Scientists from the University of Bath (UK) and Northwestern University (USA) have developed a new type of sensor platform using a gold nanoparticle array, which is 100 times more sensitive than current similar sensors.
The sensor is made up of a series of gold disk-shaped nanoparticles on a glass slide. The team at Bath discovered that when they shone an infra-red laser at a precise arrangement of the particles, they started to emit unusual amounts of ultra violet (UV) light.
This mechanism for generating UV light is affected by molecules binding to the surface of the nanoparticles, providing a means of sensing a very small amount of material.
The researchers, from the University of Bath’s Department of Physics, hope that in the future they can use the technology to develop new ultra-sensitive sensors for air pollution or for medical diagnostics.
Dr Ventsislav Valev, Royal Society Research Fellow and Reader in Physics at the University of Bath, led the work with Research Associate David Hooper.
He explained: “This new mechanism has great potential for detecting small molecules. It is 100 times more sensitive than current methods.
“The gold nanoparticle disks are arranged on a glass slide in a very precise array — changing the thickness and separation of the disks completely changes the detected signal.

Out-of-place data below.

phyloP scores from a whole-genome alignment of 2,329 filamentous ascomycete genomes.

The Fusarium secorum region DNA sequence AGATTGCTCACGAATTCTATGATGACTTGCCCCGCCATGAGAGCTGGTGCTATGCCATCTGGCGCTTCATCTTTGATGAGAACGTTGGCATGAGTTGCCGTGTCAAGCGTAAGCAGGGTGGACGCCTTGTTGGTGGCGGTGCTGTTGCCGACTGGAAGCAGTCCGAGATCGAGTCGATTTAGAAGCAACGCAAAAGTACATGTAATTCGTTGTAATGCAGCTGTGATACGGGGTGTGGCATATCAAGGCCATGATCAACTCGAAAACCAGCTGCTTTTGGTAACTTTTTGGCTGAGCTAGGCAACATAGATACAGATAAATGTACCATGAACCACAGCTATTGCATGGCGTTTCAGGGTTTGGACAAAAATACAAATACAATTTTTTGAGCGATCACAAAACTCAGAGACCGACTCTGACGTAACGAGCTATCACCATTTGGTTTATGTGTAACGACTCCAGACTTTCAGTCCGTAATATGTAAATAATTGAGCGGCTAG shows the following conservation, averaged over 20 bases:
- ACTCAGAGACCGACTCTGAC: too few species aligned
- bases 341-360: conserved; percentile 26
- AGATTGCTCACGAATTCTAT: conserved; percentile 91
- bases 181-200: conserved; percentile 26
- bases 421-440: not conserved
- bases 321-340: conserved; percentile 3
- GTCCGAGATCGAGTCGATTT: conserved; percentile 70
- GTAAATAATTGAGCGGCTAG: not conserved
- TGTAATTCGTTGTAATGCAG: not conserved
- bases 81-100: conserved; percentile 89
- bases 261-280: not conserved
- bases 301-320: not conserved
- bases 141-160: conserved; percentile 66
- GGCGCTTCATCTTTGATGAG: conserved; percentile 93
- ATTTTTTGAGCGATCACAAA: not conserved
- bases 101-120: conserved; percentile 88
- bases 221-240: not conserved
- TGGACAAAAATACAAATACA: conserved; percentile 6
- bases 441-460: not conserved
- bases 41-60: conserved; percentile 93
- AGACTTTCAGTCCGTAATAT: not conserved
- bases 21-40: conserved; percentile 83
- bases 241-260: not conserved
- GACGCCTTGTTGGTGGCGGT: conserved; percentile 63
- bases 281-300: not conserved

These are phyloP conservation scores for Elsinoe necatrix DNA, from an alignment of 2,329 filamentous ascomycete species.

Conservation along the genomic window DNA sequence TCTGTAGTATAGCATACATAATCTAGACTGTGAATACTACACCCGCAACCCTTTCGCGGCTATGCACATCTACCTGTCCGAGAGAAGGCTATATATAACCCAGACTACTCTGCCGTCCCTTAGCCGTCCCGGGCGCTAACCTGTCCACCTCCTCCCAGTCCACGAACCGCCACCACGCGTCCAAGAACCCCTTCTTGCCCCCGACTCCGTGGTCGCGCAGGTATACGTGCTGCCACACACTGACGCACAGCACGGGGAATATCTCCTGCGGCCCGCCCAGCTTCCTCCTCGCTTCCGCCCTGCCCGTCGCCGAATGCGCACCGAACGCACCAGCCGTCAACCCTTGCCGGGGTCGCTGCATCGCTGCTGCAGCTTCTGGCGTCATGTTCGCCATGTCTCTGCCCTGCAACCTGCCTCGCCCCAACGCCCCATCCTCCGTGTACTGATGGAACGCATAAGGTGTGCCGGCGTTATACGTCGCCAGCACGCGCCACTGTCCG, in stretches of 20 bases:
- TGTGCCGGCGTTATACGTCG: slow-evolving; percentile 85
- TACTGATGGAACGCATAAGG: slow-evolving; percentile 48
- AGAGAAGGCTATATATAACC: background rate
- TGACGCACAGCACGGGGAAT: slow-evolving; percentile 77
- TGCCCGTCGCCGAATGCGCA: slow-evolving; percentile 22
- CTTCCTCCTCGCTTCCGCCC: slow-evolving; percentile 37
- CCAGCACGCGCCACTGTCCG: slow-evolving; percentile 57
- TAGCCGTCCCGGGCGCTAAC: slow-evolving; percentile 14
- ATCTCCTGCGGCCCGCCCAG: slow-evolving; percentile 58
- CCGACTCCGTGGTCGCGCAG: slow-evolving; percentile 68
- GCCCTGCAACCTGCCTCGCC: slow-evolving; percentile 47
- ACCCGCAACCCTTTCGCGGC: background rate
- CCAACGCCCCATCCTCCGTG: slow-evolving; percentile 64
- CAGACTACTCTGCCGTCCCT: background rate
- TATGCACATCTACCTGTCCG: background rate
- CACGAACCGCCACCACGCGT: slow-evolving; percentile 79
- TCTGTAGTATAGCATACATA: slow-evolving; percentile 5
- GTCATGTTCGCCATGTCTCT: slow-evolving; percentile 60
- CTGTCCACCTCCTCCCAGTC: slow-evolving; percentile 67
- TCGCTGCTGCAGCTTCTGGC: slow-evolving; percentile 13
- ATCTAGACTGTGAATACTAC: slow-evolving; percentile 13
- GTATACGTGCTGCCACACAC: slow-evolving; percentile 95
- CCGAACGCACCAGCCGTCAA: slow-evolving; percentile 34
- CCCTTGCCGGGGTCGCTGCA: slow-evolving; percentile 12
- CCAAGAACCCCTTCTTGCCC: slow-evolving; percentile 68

“When molecules bind to the surface of a gold nanoparticle, they affect the electrons at the gold surface, causing them to change the amount of UV light they emit.
“The amount of UV light emitted would depend on the type of molecules that bind to the surface.
“This technique could enable ultra-sensitive detection of molecules in tiny volumes. It could in the future be used for detecting very low concentrations of biological markers for the early diagnostic screening for diseases, such as cancer.”
The study has demonstrated the proof of principle for this new sensing mechanism. The team would next like to test the sensing of various types of chemicals and expects the technique to be available to other scientists to use within five years.
University of Bath. .